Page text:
Large retailers will be required to have 'gender neutral' toy sections under new California law

Large retailers will be required to have 'gender neutral' toy sections under new California law
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California Gov. Gavin NewsomGavin NewsomEquilibrium/Sustainability — Presented by Southern Company — Ivory poaching changes evolution of elephants California regulator proposes ban on oil drilling near schools, hospitals, homes Biden says he would tap National Guard to help with supply chain issues MORE (D) signed a bill on Saturday that will require large retailers in the state to have “gender neutral” toy sections.

Under the bill, large retailers in California will be required to have a “gender neutral section or area” that will feature a “reasonable selection” of children's items and toys “regardless of whether they have been traditionally marketed for either girls or for boys.”

The new law — which goes into effect on Jan. 1, 2024 — applies to retail department stores that have 500 or more employees across their locations in the state.

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Retailers that fail to abide by the new law will be forced to pay a $250 fine. Subsequent violations will be subject to a $500 fine.

The state legislature approved the measure last month.

The bill argues that separating toys that are traditionally marketed for girls and boys “makes it more difficult for the consumer to compare the products and incorrectly implies that their use by one gender is inappropriate.”

Additionally, the legislation contends that “unjustified differences” in similar products that are marketed for boys or girls can be more easily recognized by consumers if they are on a shelf next to one another.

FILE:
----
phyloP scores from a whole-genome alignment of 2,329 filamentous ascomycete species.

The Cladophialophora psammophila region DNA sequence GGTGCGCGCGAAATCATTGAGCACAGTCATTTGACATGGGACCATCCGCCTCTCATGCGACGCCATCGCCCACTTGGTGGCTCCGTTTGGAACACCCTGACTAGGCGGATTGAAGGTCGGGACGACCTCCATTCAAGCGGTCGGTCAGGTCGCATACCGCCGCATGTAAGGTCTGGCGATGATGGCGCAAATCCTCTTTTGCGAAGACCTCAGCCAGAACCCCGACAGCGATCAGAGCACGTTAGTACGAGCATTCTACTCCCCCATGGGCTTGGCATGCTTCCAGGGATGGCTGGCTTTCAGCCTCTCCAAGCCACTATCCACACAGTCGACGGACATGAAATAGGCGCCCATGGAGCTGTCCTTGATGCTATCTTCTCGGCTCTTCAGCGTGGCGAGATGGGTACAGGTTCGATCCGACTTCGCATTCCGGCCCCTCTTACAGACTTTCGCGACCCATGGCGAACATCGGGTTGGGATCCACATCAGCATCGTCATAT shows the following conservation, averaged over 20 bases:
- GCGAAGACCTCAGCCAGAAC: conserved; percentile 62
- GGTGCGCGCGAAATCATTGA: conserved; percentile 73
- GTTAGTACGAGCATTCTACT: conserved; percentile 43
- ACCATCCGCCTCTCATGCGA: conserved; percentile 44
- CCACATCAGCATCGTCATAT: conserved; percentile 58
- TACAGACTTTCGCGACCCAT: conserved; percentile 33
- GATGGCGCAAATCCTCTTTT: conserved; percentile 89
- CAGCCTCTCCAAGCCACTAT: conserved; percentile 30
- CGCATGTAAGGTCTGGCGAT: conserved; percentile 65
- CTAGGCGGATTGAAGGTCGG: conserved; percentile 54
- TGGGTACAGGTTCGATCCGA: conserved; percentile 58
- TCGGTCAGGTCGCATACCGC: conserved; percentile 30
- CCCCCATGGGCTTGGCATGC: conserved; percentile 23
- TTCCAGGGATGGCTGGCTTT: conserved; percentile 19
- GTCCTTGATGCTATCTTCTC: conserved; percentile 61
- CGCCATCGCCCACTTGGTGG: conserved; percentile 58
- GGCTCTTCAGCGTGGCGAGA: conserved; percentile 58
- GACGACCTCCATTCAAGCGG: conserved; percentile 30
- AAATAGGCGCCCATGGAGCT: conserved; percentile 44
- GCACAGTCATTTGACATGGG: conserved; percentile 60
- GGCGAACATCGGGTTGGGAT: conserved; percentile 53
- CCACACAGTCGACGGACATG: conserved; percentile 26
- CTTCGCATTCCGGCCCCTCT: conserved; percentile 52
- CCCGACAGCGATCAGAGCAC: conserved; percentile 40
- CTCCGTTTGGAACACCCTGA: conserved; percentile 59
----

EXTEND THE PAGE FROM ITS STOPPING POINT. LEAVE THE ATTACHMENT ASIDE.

Assemblymember Evan Low (D), an author of the bill, said separating children’s toys by marketed gender “is the antithesis of modern thinking.”

“Traditionally children’s toys and products have been categorized by a child’s gender. In retail this has led to the proliferation of [science, technology, engineering and mathematics]-geared toys in a ‘boys’ section and toys that direct girls to pursuits such as caring for a baby, fashion, and domestic life,” Low said in a statement he provided to the assembly’s judiciary committee, according to The Washington Post.

The bill was reportedly inspired by a conversation Low’s 10-year-old daughter had with her mother at a store, when she asked why some toys marketed for boys were off limits to girls.

The bill received opposition from some businesses and conservative groups, which contended that such establishments should not have to answer to requests from the government that will hinder their efforts to adapt to the free market, the Post reported.

Other critics took issue with the gender part of the bill, arguing that lawmakers do not not have the authority to force retailers to push the government’s thoughts on gender.

State Sen. Melissa Melendez (R) said she voted against the bill to “let parents be parents.”

“Unlike the author, I actually have children, five of them to be exact, and I can tell you it is very convenient for parents… I don’t think parents need the government to step in and tell them how they should shop for their children,” Melendez said, according to The Associated Press.

This legislative session was at least the third time California lawmakers made an effort to pass the bill, according to the AP. They previously tried to approve the legislation in 2019 and 2020, but those attempts failed.